In a practical sense, maybe you can’t have a tower out in the woods. But you can set up distraction-proofing.
That means, for me, working on a computer with the internet off, notifications off, noise-canceling headphones, a song on repeat (this one certainly takes some getting used to, but I’ve found that once the song fades into the background it is easier to concentrate than with other ambient noises), and a block (or blocks of time) that are strictly for the work.
Oh, right. Now that COVID has canceled my summer season, I’ll be looking for work once again.
The thing about job hunting is that it was unpredictable before the outbreak. Now, well, I’m sure I find myself like many Americans.
But hey, opportunity from adversity! Good luck to all, and to all a good night.
How easy is it to get lost in the minutiae of having so much? So many emails, or obligations, or *gasp* books to read.
You would think that the more inputs we put into our life, the more product we should have to offer. In economics, the downward side of that bell curve is an example of the Law of Diminishing Returns. “Advantages gained from slight improvement on the input side of the production equation will only advance marginally per unit and may level off or even decrease after a specific point.”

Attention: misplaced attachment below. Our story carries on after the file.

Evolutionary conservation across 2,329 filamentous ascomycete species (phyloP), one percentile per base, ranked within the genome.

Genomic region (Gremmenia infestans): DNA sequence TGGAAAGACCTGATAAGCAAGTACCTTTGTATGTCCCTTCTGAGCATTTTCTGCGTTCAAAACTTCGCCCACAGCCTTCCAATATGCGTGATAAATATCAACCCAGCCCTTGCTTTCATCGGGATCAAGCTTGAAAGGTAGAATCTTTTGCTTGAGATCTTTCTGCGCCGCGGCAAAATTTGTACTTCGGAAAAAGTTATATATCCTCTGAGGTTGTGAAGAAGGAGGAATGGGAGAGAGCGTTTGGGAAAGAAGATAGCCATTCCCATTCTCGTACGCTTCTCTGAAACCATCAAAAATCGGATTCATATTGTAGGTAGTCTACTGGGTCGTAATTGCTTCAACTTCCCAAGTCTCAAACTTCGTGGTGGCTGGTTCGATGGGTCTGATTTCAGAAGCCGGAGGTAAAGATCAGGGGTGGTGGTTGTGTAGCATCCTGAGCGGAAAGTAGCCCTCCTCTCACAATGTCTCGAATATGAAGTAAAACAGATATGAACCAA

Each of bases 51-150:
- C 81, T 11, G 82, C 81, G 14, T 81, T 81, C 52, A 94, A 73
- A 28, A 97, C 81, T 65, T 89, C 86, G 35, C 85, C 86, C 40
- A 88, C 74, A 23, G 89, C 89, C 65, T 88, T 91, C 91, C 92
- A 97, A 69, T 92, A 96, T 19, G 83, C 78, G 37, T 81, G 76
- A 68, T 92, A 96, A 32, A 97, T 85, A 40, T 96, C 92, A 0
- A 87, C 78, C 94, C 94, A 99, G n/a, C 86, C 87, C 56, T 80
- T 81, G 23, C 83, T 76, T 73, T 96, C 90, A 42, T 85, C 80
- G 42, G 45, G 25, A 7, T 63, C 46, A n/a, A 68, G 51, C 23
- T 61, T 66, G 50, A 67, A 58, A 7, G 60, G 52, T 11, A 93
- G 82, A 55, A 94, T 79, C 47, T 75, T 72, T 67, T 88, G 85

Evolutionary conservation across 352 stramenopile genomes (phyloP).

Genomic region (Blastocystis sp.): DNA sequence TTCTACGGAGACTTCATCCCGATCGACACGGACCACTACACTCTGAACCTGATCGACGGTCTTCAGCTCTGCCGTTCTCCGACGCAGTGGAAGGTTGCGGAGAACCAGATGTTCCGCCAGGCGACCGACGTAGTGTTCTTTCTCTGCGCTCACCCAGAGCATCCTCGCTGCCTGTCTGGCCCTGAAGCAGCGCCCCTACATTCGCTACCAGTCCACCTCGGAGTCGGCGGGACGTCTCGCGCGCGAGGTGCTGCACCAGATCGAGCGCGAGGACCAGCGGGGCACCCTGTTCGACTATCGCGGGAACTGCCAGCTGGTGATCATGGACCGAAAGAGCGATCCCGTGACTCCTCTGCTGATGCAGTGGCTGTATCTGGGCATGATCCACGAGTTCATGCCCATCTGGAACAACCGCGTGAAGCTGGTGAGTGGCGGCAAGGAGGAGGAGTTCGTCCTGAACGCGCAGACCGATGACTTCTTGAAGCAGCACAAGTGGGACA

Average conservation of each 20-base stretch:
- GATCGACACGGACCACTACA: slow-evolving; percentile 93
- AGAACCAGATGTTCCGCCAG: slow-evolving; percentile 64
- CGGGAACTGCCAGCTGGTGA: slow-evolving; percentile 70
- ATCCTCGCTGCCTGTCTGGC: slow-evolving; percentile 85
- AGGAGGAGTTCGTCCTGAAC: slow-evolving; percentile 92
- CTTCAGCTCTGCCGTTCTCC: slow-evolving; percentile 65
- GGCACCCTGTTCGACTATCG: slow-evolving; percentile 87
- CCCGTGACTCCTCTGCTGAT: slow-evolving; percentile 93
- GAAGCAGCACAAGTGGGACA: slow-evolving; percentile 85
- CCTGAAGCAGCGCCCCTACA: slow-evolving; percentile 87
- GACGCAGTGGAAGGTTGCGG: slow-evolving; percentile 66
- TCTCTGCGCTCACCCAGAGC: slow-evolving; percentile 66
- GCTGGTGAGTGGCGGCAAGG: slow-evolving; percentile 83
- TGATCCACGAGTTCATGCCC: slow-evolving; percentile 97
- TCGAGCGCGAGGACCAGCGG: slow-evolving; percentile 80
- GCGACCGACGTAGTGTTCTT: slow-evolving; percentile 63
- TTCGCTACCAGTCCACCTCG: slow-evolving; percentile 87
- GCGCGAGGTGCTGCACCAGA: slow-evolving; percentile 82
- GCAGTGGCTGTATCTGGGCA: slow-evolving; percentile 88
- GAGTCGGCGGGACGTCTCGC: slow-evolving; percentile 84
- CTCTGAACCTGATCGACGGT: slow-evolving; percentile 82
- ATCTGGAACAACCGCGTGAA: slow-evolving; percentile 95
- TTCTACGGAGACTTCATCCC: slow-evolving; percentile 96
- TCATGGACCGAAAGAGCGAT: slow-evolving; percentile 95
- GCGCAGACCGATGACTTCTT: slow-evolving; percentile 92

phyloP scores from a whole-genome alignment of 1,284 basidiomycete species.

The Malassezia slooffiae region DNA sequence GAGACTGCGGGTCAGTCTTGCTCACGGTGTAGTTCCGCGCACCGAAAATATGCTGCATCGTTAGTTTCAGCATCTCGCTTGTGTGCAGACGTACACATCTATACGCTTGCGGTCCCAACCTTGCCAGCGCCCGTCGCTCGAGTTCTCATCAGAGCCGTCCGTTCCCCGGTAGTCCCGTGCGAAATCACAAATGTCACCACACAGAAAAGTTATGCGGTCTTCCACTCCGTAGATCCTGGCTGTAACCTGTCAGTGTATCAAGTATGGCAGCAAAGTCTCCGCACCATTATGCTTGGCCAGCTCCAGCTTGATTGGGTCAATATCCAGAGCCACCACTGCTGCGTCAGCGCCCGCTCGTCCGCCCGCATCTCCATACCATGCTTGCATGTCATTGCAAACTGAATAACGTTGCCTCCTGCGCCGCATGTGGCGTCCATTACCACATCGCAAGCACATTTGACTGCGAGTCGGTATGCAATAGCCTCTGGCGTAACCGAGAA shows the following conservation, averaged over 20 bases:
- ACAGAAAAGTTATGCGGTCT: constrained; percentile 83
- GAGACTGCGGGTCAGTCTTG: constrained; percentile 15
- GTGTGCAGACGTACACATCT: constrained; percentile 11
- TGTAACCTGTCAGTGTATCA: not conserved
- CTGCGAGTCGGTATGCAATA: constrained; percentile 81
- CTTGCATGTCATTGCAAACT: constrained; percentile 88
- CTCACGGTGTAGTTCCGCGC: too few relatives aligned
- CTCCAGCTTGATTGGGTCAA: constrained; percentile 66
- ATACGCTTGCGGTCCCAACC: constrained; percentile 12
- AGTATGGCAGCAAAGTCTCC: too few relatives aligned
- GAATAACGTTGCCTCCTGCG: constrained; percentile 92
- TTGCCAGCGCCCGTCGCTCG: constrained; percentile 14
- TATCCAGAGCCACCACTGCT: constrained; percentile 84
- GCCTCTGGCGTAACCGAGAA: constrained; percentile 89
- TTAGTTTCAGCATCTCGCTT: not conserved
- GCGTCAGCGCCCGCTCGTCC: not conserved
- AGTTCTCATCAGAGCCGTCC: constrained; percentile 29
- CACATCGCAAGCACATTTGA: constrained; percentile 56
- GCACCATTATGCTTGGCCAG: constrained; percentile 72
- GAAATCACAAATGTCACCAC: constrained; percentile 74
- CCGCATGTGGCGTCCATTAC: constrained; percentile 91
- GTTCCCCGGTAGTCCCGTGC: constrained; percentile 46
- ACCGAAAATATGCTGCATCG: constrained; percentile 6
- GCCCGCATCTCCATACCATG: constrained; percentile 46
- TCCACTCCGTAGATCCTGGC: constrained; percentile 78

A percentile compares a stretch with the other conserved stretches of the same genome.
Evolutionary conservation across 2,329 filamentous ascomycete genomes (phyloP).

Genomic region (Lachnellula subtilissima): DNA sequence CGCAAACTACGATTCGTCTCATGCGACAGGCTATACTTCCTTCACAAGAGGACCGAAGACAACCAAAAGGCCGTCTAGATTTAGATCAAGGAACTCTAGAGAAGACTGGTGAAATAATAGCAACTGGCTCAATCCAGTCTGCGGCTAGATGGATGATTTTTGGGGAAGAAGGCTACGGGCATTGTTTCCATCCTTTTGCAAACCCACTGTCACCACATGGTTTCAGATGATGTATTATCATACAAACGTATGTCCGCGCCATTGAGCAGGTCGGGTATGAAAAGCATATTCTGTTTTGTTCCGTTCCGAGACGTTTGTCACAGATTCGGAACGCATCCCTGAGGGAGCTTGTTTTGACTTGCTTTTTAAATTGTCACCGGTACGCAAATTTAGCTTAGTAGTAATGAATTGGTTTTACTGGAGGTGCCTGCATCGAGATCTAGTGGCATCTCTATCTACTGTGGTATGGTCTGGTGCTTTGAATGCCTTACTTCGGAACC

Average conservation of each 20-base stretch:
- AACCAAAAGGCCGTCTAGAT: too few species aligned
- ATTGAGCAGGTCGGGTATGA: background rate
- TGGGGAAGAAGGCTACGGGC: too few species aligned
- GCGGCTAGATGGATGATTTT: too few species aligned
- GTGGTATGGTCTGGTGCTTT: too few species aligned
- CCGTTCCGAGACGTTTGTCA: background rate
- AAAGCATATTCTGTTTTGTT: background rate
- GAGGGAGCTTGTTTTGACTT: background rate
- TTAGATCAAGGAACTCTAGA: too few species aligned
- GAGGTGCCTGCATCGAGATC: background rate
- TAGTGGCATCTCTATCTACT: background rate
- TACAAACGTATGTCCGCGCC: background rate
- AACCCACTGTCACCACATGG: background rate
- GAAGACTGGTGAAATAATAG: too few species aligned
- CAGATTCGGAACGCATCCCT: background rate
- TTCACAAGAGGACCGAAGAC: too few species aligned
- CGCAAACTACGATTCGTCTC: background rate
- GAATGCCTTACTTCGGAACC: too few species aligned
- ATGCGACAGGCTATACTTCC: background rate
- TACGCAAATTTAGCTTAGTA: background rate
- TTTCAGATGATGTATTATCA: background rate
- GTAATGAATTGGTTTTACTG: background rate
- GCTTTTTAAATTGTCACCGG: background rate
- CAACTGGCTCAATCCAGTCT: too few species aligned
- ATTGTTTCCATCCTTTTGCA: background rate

And it seems that we all run in the mode of diminishing marginal productivity. We don’t realize it, but we constantly reach input overload, causing our productivity to level off, or even decrease.
So where is that sweet spot? The point on the graph where you’re at optimal performance, not wasting any input while maximizing your output?
Finding it may be impossible, but we can try to get as close as we can.
A lot of what I’ve been writing about over the past few weeks seems to have been on energy, streamlining your life, and putting the focus where it most matters.
￼But none of it means anything if you’re draining down your battery. You can go and go, get everything accomplished, but if you’re too tired to enjoy it, what’s the point?
So what reenergizes you? For me, it’s solitary times. It’s spending moments in contemplation away from the pull of anyone else’s agenda. Certainly, I like being of service, and helping where I can. But this can easily lead to burnout. (I mentioned Alex Strohl’s advice previously.)
There are times when drastic measures are needed. Complete revamping. But that’s not about recharging. It’s more of attempting an upgrade.